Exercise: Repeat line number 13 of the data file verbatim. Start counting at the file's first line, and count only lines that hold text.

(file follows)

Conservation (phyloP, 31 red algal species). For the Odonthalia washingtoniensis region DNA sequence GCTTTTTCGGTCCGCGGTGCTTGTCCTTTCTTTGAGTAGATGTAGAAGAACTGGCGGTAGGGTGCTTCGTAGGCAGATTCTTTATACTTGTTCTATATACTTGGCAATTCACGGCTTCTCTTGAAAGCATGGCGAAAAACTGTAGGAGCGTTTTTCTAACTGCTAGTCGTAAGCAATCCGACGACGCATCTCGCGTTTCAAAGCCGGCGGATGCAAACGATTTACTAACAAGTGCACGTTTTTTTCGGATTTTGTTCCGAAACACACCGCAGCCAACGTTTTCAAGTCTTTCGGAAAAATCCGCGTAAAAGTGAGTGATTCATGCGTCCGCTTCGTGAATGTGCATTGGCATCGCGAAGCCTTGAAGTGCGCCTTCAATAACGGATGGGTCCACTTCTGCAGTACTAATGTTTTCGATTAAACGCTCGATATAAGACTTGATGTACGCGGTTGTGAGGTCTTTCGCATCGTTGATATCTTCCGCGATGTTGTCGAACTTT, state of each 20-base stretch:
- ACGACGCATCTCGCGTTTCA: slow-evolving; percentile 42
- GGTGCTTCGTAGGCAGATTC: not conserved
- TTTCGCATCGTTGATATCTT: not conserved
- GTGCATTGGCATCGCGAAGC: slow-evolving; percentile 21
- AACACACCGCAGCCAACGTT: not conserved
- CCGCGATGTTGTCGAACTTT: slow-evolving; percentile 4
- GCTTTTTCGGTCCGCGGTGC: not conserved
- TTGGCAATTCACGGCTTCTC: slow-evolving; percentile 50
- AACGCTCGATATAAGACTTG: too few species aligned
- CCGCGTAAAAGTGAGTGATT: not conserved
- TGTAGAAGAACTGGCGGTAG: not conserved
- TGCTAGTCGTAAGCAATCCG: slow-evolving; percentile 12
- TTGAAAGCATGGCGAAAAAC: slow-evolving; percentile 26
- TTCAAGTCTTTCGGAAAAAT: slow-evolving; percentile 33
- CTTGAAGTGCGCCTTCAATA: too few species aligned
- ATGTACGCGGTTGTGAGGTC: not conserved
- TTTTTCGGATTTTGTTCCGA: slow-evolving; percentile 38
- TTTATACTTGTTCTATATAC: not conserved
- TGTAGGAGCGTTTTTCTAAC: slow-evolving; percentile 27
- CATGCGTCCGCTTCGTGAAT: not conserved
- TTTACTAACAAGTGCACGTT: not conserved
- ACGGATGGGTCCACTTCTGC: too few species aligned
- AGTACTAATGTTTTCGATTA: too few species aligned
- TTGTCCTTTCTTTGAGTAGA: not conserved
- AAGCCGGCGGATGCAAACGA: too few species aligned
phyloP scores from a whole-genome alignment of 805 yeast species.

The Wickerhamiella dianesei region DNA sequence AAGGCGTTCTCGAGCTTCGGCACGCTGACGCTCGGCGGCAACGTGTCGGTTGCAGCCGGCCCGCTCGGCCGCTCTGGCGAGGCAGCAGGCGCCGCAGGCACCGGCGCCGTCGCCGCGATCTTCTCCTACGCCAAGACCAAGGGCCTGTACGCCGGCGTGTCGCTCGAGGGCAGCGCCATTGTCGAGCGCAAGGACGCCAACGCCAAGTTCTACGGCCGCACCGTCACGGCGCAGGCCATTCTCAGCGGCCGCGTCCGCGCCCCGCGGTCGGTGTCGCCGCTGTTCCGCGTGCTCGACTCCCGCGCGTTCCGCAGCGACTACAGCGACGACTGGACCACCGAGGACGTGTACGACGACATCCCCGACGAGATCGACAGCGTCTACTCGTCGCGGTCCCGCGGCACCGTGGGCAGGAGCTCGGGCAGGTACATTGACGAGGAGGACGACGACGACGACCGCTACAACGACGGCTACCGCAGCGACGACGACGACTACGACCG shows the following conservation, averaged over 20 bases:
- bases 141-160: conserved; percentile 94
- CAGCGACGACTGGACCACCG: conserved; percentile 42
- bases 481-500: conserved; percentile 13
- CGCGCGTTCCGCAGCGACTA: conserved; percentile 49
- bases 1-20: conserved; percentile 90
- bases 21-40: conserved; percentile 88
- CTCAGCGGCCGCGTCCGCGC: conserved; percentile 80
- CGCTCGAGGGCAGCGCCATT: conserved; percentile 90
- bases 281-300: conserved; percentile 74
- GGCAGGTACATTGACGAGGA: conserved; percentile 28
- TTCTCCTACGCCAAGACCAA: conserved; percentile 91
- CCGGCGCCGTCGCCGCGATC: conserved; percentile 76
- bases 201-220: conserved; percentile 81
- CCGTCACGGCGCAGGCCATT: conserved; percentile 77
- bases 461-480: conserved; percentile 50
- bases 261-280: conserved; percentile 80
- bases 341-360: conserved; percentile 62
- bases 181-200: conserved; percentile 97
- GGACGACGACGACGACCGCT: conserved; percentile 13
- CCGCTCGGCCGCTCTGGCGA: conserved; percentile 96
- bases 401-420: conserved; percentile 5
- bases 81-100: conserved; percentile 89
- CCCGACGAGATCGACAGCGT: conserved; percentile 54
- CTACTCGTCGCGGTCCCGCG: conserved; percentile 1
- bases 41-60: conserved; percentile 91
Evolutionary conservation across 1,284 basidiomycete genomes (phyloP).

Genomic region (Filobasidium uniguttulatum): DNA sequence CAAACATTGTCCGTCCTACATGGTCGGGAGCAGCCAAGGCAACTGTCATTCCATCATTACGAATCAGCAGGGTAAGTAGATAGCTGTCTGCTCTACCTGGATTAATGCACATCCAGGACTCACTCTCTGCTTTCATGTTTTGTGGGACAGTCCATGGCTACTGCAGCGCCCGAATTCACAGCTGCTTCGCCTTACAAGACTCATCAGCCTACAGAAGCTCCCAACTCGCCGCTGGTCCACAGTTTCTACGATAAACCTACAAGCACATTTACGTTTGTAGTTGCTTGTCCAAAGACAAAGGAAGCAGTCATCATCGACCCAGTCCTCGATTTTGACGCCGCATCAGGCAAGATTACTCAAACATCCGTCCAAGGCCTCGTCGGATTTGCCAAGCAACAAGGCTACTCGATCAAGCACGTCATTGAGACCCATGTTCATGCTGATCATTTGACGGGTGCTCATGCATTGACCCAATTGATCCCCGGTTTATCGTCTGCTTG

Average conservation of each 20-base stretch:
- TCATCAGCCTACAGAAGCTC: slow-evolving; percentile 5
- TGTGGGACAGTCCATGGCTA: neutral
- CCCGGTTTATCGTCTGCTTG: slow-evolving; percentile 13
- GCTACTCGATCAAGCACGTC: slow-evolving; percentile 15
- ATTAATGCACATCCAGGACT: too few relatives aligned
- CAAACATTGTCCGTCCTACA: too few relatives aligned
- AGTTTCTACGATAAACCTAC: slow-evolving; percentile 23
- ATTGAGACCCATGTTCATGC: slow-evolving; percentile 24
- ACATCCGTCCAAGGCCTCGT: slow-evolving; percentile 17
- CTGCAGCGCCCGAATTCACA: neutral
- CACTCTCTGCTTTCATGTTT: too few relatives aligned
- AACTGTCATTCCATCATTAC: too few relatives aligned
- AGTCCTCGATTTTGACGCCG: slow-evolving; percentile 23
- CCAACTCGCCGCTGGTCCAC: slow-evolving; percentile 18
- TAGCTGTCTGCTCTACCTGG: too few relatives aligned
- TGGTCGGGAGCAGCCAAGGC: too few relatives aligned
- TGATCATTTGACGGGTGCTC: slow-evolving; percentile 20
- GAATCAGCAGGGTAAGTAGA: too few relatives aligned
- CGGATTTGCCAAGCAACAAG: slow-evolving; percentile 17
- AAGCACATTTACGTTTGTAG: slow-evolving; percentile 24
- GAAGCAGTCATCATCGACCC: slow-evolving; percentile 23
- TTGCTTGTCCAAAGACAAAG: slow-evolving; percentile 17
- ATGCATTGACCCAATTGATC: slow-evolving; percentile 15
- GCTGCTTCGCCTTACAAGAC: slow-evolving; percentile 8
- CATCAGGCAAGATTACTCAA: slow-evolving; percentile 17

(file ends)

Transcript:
- TGCTAGTCGTAAGCAATCCG: slow-evolving; percentile 12